Buses, too, have now installed televisions and wi-fi, and predictably people now no longer talk there either. I recall riding the Greyhound Bus on long trips up and down the West Coast and making some wonderful friends in the pre-television and pre wi-fi days.

Coffeeshops, bars, and restaurants used to be places where one could meet a stranger and start up a conversation, especially if one of you was reading a book. A glance at the front cover of a book was always an easy introduction into a chat. “That book looks interesting. I’ve heard of that author but have never read anything by her. Is it good?” Your interest in the book, and literature in general, was usually sufficient to show that you were not a creep and could hold a reasonably decent intellectual conversation. These days, nobody brings books into cafes or restaurants. It’s all about the smartphone now and no one is going  to ask you what you are looking at on your phone. Furthermore, when people read books, although they were concentrating, they were still present in the here-and-now world. Not so with the smartphone. The iphone and its ilk draw people deep into a cyberworld, an alternate reality. People lose all awareness of the real world. They don’t know who is sitting in front of, next to, or behind them, and don’t care.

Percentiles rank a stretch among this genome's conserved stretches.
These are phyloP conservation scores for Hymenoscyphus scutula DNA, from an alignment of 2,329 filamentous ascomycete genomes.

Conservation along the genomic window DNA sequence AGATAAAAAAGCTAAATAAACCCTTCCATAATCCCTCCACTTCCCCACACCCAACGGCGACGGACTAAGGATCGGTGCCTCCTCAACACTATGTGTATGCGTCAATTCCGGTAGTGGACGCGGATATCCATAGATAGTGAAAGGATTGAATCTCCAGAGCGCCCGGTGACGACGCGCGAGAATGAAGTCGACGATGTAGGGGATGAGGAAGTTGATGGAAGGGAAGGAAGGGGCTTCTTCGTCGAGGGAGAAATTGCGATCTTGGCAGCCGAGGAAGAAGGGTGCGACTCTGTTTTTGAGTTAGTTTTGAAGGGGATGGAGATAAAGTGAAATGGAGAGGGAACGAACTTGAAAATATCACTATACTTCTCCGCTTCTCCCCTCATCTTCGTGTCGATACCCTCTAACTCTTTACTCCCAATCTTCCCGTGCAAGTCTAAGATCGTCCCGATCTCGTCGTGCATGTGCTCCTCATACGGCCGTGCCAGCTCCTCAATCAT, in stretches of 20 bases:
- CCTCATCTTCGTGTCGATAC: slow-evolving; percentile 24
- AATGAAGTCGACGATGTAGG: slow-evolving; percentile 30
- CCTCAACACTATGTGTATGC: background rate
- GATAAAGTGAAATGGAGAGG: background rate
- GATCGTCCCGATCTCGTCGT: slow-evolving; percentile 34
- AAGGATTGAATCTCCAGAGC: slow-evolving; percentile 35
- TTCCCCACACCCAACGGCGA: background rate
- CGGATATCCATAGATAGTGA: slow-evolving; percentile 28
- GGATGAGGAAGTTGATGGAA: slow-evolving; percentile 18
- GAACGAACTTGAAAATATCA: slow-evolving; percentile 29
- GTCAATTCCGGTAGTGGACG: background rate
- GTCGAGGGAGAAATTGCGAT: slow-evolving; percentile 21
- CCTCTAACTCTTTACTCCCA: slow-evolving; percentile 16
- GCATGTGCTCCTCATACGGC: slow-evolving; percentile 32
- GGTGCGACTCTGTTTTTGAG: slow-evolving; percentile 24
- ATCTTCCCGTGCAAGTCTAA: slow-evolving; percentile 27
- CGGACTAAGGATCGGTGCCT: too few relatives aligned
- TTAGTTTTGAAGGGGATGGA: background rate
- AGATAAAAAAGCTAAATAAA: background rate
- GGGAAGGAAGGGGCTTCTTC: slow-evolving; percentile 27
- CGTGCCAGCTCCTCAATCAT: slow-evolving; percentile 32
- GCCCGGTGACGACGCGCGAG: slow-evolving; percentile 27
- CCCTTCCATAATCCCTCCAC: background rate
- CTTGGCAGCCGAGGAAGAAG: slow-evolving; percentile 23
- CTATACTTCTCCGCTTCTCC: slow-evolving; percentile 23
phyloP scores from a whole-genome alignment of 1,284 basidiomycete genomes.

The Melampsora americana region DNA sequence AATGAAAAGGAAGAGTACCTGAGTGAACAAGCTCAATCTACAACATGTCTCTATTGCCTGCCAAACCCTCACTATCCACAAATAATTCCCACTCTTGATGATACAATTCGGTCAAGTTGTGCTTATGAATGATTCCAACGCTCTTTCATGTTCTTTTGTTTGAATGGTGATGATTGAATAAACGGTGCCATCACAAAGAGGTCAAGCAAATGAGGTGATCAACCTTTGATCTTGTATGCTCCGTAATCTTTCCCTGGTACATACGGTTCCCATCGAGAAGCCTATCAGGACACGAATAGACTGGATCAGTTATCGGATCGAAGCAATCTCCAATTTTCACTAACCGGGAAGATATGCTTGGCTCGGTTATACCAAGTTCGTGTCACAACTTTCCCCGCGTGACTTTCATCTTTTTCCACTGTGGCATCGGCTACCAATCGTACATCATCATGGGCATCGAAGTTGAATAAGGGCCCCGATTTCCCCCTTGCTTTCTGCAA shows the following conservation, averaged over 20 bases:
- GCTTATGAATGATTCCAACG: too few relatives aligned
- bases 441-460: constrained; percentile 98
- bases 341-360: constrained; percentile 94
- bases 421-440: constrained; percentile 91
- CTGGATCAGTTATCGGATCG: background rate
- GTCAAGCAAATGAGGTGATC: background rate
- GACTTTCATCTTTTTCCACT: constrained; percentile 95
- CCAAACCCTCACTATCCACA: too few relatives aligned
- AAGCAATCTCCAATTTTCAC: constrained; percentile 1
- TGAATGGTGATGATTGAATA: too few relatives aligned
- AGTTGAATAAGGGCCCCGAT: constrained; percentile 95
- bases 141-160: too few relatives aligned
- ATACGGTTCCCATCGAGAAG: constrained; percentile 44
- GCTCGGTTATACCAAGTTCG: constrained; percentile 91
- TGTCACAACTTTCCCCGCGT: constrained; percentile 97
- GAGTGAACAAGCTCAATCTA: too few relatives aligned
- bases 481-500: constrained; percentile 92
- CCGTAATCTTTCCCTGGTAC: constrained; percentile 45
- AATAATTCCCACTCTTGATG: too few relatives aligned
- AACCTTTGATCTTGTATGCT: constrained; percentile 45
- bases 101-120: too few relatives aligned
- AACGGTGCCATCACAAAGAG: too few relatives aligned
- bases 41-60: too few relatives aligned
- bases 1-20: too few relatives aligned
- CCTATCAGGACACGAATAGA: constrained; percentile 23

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Because of the addictive nature of the smartphone, people, especially the young, have an extremely difficult time putting it down for even a few minutes. Hence, even if you are able to punch through their psychic wall and begin a conversation, it will inevitably peter out in a short time. The phone being held tightly in the palm of the hand begs to be used. It is insistent. If the conversation lulls for any reason, the one holding the smartphone will start texting or browsing the web and the talk is done. Finished.